Pillows, helmets and hygiene
Dave Brailsford, Team GB Cycling Performance Director attributes much of his teams’ recent Olympic success to incremental improvements.
The principle of incremental improvements across the cycling team came from the idea that if you broke down everything you could think of that goes into riding a bike, and then improved it by 1%, you will get a significant increase when you put them all together.
This concept of incremental improvement or ‘aggregating marginal gains’ in sport is not new, but it has not been included into every element of a training strategy with such conviction before.
GB Cycling’s training included rigorous training schedules to improve physical fitness, a carefully planned diet, a series of marginal technical improvements to equipment and working with psychologists to adopt a winning mindset (which included reducing the number of racing days but competing in those fewer races with a focus on winning).
Brailsford also highlighted the importance of other things that might seem of little importance, like sleeping in the right position, having the same pillow when you are away, training in different places and being scrupulous about hygiene so as to reduce the chances of getting ill.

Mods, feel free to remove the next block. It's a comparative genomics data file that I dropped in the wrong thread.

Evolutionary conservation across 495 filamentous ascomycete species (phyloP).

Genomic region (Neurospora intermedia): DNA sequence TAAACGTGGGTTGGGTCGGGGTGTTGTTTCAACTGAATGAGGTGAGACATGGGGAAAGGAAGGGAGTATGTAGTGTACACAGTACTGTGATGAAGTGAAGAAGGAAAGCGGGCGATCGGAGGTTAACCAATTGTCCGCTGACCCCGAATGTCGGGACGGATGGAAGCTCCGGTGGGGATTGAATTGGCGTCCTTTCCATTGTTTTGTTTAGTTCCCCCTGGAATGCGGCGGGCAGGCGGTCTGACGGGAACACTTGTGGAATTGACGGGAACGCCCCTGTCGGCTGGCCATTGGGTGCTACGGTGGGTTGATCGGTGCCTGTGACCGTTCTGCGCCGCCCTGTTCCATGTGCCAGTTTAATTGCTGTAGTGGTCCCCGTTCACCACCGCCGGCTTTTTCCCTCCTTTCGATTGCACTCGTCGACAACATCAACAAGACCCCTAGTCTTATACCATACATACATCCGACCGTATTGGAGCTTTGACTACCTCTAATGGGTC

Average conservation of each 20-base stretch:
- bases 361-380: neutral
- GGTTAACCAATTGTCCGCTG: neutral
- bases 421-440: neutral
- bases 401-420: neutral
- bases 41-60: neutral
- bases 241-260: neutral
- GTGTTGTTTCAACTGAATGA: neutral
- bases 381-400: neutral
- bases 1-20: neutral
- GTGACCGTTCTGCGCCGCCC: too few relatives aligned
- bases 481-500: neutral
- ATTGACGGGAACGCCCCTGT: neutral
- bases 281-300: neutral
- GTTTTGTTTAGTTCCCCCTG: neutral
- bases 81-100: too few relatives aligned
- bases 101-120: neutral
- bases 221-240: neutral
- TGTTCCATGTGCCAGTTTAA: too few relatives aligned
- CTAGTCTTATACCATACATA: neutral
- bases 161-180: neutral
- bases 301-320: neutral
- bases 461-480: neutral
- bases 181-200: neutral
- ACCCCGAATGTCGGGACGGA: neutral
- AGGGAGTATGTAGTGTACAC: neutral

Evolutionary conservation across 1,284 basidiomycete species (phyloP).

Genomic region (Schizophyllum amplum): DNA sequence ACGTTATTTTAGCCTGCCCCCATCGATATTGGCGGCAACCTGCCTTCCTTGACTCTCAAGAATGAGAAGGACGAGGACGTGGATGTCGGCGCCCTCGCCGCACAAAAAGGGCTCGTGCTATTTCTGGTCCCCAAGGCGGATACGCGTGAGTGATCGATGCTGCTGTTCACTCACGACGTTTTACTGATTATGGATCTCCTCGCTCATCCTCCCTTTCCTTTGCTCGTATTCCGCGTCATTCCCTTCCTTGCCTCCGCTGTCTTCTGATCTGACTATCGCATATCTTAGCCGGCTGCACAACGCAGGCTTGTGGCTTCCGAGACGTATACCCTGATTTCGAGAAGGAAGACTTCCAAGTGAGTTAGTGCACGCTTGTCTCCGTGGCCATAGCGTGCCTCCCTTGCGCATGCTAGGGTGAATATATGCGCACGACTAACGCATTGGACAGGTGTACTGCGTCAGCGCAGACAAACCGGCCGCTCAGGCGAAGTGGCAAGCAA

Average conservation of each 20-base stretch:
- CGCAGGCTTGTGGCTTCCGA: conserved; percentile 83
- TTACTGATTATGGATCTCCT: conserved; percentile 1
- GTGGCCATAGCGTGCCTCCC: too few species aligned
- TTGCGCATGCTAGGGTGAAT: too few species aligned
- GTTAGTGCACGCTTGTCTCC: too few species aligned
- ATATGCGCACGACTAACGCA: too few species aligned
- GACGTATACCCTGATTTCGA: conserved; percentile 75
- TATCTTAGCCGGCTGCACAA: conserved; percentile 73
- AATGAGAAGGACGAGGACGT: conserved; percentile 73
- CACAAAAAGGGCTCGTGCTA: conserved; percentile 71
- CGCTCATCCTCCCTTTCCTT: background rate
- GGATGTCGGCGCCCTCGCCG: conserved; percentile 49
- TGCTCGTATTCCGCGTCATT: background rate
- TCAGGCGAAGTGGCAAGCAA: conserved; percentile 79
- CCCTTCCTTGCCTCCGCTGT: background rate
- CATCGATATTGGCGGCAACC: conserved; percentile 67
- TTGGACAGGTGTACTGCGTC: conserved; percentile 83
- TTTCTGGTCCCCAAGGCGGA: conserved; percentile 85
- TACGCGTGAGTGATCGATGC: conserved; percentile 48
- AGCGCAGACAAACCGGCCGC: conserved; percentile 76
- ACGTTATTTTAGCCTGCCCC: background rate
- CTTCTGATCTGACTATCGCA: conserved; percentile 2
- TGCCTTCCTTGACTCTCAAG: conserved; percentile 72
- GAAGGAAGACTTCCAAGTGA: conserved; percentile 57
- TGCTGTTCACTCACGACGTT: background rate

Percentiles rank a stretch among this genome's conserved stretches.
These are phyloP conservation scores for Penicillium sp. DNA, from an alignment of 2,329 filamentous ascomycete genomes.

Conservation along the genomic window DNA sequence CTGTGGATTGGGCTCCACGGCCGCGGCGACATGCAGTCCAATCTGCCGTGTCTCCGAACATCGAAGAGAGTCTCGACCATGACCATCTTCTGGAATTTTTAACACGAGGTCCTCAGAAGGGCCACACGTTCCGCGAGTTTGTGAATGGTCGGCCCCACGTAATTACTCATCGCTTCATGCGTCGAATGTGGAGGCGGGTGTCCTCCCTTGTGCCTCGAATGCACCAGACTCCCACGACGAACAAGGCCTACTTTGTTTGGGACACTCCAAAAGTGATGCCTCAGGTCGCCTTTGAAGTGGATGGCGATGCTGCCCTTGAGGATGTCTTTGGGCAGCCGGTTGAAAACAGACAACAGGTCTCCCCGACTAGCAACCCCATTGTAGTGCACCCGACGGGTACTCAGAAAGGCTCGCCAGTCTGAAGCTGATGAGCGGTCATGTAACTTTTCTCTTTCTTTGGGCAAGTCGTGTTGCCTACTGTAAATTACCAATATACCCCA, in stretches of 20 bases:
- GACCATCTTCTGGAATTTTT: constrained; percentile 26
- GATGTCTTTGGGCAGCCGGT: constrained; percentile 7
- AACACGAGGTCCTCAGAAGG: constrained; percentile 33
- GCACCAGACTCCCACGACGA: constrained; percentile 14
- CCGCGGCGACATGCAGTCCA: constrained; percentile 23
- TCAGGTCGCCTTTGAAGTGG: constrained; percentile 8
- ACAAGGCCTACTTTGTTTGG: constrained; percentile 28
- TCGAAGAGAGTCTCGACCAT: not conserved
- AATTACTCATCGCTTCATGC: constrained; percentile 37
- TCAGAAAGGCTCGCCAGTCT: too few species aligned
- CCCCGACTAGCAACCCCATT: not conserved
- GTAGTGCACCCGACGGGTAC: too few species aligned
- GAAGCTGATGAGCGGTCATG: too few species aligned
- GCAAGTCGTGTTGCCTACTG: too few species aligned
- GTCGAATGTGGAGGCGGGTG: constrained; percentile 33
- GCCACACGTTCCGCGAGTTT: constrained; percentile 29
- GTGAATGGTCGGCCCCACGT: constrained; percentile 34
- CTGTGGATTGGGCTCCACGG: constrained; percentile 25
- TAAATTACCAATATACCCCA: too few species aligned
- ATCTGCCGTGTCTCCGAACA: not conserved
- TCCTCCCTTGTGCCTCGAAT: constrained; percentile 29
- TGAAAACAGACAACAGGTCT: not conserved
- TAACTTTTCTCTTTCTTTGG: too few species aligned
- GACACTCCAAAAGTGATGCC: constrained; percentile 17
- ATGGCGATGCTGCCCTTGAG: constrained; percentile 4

“They’re tiny things but if you clump them together it makes a big difference.” Dave Brailsford
The team also looked to worlds outside of cycling for answers. They hired Formula One engineers to model the aerodynamics of helmets and bikes, the “pillow” idea apparently came from the Royal Ballet and the emphasis on hygiene is the result of talking to surgeons about avoiding illness, (Rumour has it that Brailsford had someone to continuously clean the door handles in the Olympic village lest germs should get into the camp)
For me, the team’s success is about the sum of the parts including; the dedication of the cyclists and the coaches, the physical training schedule, the best equipment, working with psychologists to ensure that cyclists were focused on success and the hard work and constant striving to be the best that they can be.
In addition to all of the above, the GB cycling team were doing something different to their competition, and I think that also contributed to making them outstanding.
Dave Brailsford and his GB cycling team bought home 7 gold medals at the London 2012 Olympics. Tell that to anyone who doesn’t see the value in incremental innovation.
What tactics can you borrow from the GB cycling team and apply to your fundraising?